Are You a Candid Leader?
Within high-growth companies, one of the greatest challenges is having difficult conversations with clarity, ease, and effectiveness. Too many people struggle with how to say no, give constructive criticism, address performance issues, speak up in meetings, or confront interpersonal problems.
Picture yourself stuck in another pointless meeting where no one in the room says the things that need to be said. Slide after mind-numbing slide fails to break any new ground. Despite the facts that are staring everyone right in the face, no one presents a serious challenge. It’s all quite diplomatic as participants nod in apparent agreement to everything they hear.
Meanwhile, your head is about to explode. You’re thinking to yourself, “Here we go again. No wonder growth is slowing, we’re not seeing anything we don’t already know.” You look over at Jim and Susan – you know they feel the same way you do. The three of you have talked about it many times before – in the meeting after the meeting – where the real conversations take place. The real conversation is candor.
How would that meeting be different, if you, Jim or Susan took responsibility for speaking up and asking tough questions? Imagine the power that probing and thoughtful questions would have to change this fruitless meeting into a real conversation – one that generates impactful ideas and solutions.
Unfortunately, too many leaders don’t value candor, communicate straightforwardly, or put ideas on the table in order to stir real debate. Instead, they avoid conflict and never say what needs to be said. They don’t engage in candid conversations because it’s easier not to. They suppress any urge to provide comments or criticism because doing so can be awkward and messy. And they soften bad news so things appear better than they really are.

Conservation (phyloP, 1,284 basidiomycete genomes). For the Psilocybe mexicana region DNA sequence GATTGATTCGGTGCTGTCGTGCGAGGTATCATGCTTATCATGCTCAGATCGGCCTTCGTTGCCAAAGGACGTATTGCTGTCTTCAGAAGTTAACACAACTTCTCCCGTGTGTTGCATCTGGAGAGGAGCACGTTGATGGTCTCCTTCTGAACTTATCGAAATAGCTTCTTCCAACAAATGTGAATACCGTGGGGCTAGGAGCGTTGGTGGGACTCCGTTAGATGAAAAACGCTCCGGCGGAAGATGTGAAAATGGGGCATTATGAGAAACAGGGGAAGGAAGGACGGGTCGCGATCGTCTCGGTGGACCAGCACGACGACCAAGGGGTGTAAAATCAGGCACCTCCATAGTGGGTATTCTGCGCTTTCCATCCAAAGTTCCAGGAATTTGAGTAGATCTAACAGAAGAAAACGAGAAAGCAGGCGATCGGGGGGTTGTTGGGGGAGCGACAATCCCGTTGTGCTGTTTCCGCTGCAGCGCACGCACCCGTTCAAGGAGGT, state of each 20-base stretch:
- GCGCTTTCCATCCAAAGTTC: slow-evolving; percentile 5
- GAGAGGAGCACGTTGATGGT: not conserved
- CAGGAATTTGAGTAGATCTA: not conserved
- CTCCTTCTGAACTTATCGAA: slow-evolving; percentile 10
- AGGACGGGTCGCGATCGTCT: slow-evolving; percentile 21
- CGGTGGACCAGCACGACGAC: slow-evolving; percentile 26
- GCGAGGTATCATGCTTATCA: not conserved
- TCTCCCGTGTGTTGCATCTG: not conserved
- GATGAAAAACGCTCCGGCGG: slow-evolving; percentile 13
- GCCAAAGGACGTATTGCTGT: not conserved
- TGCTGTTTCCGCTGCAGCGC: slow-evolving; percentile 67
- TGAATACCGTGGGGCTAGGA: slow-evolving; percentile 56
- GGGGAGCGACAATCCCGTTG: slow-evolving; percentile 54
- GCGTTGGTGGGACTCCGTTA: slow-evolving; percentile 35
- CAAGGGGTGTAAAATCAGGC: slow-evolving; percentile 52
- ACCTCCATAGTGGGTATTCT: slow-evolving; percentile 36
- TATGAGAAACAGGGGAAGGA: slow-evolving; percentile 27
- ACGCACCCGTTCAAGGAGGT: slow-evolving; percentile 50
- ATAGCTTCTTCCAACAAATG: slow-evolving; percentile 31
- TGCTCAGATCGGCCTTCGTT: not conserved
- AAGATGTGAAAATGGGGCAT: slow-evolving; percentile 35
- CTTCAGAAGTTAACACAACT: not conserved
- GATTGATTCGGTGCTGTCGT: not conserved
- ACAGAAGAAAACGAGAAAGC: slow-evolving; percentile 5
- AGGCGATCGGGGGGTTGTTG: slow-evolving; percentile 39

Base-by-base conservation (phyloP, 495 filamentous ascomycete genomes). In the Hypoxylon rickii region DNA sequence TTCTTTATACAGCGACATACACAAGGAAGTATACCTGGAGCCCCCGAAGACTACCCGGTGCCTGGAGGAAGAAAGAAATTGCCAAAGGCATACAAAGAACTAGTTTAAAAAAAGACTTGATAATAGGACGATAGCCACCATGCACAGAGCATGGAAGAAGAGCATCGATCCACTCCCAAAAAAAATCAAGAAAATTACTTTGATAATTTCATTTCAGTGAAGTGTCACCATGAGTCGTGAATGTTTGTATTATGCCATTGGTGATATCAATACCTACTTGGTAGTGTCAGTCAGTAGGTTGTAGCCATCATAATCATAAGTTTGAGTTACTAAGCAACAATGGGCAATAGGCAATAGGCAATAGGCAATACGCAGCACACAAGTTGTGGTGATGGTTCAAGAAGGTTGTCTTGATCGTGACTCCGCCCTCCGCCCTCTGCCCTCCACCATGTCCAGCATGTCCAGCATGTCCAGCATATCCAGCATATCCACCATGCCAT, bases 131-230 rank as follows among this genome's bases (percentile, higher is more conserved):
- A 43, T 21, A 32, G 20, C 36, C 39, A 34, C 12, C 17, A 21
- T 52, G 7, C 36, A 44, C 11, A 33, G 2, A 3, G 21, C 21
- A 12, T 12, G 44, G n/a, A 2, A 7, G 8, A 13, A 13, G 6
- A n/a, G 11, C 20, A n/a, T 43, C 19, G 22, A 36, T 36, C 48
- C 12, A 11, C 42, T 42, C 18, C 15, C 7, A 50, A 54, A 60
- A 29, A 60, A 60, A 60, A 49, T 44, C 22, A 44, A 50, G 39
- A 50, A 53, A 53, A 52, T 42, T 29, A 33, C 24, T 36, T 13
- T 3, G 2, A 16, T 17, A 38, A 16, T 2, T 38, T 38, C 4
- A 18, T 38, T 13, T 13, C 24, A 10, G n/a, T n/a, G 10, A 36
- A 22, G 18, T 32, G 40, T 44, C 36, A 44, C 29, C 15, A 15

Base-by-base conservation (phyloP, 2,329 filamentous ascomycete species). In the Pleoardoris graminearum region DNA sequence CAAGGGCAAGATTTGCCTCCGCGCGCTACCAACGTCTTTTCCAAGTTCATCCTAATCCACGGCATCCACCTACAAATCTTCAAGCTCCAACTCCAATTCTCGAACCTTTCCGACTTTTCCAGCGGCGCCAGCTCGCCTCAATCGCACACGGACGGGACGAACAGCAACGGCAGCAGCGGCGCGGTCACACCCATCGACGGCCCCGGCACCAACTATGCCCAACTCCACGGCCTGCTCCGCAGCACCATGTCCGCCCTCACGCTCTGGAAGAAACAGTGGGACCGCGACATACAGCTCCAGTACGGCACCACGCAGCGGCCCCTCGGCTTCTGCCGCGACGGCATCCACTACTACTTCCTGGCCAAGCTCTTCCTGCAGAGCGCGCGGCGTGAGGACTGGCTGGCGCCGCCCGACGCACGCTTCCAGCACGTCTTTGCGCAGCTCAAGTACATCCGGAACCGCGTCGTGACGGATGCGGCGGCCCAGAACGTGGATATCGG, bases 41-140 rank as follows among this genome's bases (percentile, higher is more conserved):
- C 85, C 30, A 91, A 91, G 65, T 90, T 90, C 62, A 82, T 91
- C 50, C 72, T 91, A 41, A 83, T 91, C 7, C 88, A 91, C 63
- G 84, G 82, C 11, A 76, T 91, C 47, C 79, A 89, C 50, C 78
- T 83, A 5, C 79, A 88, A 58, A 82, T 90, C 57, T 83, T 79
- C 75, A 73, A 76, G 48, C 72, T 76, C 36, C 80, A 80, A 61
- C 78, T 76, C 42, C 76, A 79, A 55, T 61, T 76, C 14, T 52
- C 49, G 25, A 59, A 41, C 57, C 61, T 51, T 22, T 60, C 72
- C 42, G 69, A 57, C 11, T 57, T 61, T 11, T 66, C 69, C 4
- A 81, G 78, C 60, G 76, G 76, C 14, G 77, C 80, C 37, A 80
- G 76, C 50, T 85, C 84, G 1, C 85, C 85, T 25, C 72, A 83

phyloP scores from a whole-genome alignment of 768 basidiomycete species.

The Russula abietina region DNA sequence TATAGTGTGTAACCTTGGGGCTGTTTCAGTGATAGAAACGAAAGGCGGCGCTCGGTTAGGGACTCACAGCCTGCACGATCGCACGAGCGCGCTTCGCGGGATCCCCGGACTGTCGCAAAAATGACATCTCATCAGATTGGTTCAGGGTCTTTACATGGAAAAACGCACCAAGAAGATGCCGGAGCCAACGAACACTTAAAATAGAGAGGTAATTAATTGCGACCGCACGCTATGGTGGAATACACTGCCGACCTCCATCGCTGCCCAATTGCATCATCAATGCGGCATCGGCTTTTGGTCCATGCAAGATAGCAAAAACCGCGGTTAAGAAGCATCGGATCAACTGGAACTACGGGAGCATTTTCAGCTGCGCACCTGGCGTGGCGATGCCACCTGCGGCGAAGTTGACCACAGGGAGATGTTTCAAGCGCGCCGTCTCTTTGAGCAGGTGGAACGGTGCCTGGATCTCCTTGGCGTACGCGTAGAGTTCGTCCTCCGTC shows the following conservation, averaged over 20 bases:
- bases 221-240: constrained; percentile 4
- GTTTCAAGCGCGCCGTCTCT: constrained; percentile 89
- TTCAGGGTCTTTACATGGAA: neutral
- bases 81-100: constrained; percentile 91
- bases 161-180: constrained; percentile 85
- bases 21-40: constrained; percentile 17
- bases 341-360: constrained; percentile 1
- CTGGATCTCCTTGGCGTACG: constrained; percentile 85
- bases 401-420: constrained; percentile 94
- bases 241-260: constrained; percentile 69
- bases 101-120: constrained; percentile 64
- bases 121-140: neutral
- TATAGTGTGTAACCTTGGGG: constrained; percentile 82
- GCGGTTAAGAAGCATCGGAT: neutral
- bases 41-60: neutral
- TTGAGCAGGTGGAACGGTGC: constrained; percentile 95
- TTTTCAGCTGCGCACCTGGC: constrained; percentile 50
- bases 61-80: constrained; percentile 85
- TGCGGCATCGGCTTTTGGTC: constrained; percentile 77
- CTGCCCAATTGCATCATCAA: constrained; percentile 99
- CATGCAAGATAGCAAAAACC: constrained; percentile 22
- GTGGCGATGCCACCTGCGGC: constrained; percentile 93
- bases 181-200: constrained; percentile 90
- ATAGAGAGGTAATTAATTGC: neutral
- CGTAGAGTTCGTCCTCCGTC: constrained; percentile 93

The absence of candor creeps into every aspect of business. In particular, the lack of straight talk is pervasive in meetings of every type – whether they’re about financial results, strategy, a line of business, or someone’s performance.
The desire to avoid conflict is human nature, but it represents one of the most significant obstacles to success for leaders and businesses. Lack of candor slows everything down, leads to bad decisions, and unresolved problems. When candor is absent finger pointing, mistrust, misrepresentations, manipulations, misinterpretations, assumptions, accusations, frustration, bureaucracy, and a CYA mentality fill the void. An overly polite veneer often hides an organization consumed with internal politics, phoniness, gossip, and backstabbing. In organizational cultures where honesty is the exception, unnecessary meetings, second-guessing, individual agendas, information hoarding, and high turnover are the rule.
Lack of candor exacts a heavy price: The things that need to be heard never are.
What gets talked about in an organization and how it gets talked about determines what will happen. Or won’t happen.
Candor is the cornerstone of great leadership, healthy cultures, intelligent strategies, and committed execution. To be candid means to be authentic, present, and real in daily conversations. Yet, it’s the unreal or missing conversations that are costly – in terms of morale, engagement, and performance. Candor is critical to individual and organizational success.
Candid leadership is confronting reality, seeing the world realistically, being truthful with yourself and others and acting accordingly.
Candid leadership is a way of communicating that solves problems in a respectful, efficient, and impactful way. It’s real conversations. Nowhere is clear and open communication more important than in growing companies. Candid leaders create the openness that allows people to put their views on the table and explore different, even uncomfortable, perspectives. When an organization is open, problems don’t go unresolved. And ideas and solutions are debated, improved, and acted upon.
Candid leadership allows tensions to surface and then resolves them by expressing relevant points of view. Candid leadership gets more people involved in the business, and when you get more meaningful contributions you get better results.
Strategies and initiatives, projects and programs, partnerships and relationships all require collaboration and commitment that can only be gained through candid conversations.
The goal of candid leadership is to allow both you and those around you to excel by being real. And it is the concept of candor that is critical here. Candor is not something that can be turned on and off; rather, it’s a personal value that is expressed in who you are and how you work with other people.
Candor may be an unnatural act. It can be awkward, messy, and uncomfortable. But the absence of candor is far more debilitating to an organization than the temporary discomfort that may come with candid conversations.
Are you being real with your employees, customers, investors, even yourself? Or do you avoid situations that might become uncomfortable?
If you like this post, you may also like: 5 Steps to Developing a More Candid Organization